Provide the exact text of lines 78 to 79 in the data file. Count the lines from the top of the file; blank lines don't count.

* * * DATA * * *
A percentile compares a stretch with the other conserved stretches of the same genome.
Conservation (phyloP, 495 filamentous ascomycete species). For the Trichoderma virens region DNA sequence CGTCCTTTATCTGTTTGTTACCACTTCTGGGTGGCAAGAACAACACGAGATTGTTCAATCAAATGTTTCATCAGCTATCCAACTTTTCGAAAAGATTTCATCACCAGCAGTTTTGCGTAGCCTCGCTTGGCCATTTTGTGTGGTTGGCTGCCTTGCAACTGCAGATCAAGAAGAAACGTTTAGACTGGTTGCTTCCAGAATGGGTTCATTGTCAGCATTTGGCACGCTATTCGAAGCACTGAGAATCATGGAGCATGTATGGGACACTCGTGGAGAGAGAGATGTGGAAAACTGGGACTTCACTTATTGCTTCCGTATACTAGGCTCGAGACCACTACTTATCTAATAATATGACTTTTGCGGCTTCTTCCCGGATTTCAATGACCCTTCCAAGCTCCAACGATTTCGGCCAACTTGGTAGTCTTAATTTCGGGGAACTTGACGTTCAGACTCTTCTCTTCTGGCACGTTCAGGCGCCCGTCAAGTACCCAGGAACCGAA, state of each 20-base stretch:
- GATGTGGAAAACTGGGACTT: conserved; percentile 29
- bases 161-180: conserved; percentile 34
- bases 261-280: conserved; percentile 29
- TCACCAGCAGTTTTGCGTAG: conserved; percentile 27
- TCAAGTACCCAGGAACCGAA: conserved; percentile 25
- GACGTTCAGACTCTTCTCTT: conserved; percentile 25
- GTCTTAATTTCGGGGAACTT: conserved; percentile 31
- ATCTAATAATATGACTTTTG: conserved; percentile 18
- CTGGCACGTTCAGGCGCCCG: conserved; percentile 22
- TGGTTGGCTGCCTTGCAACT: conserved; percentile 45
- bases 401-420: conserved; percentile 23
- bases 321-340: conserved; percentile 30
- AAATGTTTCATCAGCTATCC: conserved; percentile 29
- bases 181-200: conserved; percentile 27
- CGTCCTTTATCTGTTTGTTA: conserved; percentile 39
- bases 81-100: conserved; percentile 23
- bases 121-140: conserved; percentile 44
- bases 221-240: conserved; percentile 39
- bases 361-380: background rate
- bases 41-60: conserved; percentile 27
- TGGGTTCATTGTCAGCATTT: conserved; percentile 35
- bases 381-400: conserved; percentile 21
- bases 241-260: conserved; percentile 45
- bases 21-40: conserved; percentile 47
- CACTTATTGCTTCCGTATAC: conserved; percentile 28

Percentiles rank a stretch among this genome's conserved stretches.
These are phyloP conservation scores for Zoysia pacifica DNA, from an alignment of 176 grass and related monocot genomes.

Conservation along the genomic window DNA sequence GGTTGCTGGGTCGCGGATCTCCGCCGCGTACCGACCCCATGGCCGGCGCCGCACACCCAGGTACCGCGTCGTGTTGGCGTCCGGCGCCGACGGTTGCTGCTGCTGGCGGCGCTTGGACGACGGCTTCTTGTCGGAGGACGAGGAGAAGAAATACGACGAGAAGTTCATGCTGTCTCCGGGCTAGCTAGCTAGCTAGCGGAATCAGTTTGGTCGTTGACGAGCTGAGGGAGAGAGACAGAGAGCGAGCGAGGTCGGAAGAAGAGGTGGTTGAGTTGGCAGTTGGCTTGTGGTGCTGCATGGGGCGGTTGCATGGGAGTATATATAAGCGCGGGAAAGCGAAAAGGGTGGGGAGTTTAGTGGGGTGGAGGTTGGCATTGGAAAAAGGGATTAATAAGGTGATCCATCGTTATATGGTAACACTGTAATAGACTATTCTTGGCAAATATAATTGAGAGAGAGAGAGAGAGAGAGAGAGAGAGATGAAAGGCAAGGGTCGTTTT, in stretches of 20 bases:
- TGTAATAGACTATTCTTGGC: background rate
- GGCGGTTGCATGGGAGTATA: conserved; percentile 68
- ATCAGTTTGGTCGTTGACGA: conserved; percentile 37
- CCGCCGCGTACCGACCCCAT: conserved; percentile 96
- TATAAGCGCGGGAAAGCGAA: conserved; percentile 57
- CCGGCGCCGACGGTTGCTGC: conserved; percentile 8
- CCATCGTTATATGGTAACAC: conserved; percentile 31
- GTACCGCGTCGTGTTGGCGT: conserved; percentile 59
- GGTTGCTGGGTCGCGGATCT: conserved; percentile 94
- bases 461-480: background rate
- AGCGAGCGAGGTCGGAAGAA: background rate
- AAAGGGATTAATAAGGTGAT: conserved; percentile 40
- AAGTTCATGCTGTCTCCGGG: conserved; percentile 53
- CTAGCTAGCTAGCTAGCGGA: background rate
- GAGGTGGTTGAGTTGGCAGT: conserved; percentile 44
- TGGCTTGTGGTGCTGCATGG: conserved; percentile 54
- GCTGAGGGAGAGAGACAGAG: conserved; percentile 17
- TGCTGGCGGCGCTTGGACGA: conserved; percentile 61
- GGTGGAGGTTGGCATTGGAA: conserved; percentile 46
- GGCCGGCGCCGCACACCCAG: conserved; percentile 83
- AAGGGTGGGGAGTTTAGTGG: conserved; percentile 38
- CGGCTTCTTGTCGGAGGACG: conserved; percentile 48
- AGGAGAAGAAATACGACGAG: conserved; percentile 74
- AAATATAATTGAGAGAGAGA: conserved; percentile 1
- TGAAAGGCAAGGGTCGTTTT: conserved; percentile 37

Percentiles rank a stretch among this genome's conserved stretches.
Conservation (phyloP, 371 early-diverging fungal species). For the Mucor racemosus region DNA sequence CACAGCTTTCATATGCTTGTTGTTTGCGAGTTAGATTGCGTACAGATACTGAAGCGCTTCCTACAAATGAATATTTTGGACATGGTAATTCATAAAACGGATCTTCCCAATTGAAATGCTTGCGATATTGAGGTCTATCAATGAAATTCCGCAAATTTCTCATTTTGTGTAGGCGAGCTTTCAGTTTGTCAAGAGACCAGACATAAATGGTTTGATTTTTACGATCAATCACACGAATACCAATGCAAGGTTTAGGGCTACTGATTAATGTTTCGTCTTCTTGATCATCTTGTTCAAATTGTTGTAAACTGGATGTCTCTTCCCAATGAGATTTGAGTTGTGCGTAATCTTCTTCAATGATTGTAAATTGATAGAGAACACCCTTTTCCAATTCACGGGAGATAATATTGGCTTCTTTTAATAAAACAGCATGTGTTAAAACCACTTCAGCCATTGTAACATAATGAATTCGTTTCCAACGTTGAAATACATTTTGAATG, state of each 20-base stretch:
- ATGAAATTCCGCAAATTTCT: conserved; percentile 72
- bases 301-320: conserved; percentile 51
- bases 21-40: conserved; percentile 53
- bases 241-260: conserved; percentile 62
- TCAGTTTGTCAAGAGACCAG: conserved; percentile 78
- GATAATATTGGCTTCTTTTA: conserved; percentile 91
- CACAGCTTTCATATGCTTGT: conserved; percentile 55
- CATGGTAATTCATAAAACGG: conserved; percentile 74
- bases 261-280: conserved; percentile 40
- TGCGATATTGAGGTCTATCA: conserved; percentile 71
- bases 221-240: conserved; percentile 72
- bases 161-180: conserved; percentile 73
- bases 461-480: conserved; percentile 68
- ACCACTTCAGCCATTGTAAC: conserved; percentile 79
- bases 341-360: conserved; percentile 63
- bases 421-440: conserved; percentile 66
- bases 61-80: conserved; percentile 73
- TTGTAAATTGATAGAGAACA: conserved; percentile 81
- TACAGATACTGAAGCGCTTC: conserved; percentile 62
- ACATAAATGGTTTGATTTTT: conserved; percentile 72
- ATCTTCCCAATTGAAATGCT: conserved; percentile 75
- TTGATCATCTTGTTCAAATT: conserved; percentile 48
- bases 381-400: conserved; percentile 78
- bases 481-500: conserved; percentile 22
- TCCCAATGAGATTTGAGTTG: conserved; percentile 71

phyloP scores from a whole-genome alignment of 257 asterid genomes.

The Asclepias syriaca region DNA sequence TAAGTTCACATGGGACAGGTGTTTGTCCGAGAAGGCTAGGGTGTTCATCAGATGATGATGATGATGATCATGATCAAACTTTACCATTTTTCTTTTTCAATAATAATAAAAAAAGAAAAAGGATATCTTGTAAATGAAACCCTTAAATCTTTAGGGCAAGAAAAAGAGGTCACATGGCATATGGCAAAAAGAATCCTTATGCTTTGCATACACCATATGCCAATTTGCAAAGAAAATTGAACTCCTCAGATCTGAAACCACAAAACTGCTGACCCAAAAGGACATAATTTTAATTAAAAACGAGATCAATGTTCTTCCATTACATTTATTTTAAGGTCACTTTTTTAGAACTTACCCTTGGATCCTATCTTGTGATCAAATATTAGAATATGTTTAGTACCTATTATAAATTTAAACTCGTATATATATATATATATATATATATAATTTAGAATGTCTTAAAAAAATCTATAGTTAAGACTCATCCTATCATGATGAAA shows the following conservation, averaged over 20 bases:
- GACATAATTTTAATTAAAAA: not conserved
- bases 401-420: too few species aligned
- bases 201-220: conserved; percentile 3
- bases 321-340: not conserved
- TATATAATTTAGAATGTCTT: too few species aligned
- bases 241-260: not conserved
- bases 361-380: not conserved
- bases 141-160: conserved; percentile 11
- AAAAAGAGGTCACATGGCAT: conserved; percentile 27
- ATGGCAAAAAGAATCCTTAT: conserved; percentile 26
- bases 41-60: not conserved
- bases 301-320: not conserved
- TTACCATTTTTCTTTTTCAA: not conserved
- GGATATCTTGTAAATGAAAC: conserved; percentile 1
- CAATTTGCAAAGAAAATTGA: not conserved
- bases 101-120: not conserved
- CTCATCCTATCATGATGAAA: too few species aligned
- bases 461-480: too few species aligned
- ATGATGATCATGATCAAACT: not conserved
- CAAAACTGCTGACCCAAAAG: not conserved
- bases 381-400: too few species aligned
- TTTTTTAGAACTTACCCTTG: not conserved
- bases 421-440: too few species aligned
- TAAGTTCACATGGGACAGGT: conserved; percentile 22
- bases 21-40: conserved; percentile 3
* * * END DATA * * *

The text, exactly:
- ATCTTCCCAATTGAAATGCT: conserved; percentile 75
- TTGATCATCTTGTTCAAATT: conserved; percentile 48